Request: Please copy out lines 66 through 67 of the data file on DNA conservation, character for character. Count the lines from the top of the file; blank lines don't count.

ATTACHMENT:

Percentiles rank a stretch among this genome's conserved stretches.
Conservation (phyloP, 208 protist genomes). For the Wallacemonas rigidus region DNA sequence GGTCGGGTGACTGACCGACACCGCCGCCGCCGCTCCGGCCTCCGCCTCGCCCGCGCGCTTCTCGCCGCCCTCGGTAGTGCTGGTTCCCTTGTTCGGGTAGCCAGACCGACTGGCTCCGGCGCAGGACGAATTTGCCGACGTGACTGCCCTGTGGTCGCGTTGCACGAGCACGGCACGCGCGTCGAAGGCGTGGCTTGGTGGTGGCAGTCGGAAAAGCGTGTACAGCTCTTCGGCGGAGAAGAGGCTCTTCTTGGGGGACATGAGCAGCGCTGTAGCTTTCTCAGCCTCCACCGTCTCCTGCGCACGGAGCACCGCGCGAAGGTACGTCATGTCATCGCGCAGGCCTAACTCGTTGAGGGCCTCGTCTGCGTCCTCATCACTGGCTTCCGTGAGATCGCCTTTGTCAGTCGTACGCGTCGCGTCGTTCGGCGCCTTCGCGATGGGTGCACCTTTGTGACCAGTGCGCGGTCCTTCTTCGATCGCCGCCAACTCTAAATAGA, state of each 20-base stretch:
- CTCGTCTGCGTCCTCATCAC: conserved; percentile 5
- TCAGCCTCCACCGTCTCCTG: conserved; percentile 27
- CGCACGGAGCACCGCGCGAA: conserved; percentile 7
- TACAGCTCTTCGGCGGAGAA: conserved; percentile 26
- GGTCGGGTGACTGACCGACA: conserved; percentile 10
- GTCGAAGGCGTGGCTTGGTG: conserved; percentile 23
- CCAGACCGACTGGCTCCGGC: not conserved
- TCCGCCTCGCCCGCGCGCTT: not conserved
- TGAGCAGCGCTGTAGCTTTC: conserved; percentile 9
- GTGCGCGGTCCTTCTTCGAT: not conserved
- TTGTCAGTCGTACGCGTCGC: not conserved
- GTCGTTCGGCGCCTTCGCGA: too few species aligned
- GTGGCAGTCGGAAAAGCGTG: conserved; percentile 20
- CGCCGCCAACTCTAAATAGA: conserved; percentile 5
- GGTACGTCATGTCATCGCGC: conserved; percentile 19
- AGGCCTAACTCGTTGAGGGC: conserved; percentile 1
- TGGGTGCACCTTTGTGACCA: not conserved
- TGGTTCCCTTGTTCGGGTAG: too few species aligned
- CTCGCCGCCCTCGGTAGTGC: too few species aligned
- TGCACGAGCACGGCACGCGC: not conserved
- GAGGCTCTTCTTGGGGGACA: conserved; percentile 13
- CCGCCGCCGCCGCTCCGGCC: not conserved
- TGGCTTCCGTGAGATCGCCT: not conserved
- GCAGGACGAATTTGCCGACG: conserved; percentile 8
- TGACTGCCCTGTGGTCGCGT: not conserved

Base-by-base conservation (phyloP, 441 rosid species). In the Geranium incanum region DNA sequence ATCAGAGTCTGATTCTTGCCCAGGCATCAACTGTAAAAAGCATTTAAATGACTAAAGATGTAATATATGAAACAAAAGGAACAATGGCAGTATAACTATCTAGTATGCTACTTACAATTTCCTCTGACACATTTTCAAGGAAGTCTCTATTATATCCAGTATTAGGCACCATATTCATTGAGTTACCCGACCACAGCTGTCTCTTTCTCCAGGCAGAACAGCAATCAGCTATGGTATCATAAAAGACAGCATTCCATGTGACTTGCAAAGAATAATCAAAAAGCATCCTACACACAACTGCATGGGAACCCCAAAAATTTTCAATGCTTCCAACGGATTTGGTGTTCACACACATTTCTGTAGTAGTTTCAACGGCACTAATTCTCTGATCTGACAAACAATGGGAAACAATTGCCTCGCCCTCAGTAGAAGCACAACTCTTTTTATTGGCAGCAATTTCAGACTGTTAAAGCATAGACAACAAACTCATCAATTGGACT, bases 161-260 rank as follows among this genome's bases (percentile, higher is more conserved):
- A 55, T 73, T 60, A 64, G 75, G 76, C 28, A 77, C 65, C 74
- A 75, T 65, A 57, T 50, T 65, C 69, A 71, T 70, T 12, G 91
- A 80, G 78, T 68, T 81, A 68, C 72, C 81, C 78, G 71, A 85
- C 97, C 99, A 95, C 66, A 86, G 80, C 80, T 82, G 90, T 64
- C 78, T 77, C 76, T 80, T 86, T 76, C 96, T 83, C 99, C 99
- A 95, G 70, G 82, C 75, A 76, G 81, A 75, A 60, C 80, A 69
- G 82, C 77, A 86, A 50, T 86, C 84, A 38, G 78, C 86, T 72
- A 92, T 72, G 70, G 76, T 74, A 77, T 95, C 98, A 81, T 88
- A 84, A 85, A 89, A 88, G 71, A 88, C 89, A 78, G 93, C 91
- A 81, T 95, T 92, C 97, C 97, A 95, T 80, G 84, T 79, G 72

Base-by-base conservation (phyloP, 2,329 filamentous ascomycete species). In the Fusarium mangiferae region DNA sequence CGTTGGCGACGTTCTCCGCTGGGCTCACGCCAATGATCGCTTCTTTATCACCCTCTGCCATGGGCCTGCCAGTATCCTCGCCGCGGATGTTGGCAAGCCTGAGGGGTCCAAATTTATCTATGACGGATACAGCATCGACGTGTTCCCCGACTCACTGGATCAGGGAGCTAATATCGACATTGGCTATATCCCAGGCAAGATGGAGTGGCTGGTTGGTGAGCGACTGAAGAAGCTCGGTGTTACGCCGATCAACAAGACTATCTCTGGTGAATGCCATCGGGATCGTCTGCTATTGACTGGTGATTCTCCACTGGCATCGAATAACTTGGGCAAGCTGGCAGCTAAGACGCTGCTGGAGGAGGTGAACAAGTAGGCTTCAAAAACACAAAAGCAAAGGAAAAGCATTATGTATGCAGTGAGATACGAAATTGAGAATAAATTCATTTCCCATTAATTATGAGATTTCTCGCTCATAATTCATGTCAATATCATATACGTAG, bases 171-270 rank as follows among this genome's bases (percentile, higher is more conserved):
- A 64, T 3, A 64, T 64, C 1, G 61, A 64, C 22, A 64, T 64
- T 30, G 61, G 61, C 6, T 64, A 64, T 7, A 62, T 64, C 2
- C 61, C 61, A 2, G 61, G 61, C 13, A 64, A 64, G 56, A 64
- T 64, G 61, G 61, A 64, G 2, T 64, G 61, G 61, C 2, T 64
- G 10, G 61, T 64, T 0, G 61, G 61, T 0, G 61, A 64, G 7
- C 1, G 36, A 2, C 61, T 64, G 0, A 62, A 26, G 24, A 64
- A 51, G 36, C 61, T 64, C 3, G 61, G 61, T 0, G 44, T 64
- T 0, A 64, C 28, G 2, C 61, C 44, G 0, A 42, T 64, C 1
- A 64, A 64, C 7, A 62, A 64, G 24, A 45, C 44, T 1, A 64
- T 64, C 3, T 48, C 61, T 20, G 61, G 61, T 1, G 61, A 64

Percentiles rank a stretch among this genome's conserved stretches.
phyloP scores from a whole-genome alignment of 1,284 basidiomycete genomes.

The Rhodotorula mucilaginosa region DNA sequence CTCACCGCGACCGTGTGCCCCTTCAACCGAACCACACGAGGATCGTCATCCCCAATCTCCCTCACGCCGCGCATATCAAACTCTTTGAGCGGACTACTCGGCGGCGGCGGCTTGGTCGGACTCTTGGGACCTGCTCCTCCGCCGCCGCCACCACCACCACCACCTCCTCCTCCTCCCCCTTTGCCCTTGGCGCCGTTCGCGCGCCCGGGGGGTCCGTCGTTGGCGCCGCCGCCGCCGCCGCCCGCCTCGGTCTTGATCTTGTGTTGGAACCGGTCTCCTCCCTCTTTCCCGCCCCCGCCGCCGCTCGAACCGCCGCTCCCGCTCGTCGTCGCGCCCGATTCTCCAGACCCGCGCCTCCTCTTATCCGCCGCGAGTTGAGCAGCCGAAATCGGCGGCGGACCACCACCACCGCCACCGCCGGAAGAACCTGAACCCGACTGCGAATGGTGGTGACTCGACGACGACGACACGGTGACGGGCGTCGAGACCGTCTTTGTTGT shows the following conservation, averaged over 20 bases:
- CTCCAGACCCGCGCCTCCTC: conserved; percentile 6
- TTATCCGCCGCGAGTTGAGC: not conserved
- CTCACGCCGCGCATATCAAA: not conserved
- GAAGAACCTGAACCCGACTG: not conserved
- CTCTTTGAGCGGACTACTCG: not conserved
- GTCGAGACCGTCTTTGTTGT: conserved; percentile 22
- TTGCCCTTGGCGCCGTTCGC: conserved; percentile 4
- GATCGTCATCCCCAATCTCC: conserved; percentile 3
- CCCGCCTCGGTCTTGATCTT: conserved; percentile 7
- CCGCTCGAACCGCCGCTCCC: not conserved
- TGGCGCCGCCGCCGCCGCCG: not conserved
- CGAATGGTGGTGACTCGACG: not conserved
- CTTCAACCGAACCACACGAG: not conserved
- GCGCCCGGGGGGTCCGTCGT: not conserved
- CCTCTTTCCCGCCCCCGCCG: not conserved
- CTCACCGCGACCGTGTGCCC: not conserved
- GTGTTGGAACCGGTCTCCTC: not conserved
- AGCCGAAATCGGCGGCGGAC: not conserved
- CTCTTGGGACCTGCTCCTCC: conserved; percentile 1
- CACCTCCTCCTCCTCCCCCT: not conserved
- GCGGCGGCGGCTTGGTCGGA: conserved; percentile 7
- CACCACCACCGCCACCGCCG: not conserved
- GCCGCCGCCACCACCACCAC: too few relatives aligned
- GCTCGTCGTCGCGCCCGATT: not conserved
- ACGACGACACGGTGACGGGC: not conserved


- GCGCCCGGGGGGTCCGTCGT: not conserved
- CCTCTTTCCCGCCCCCGCCG: not conserved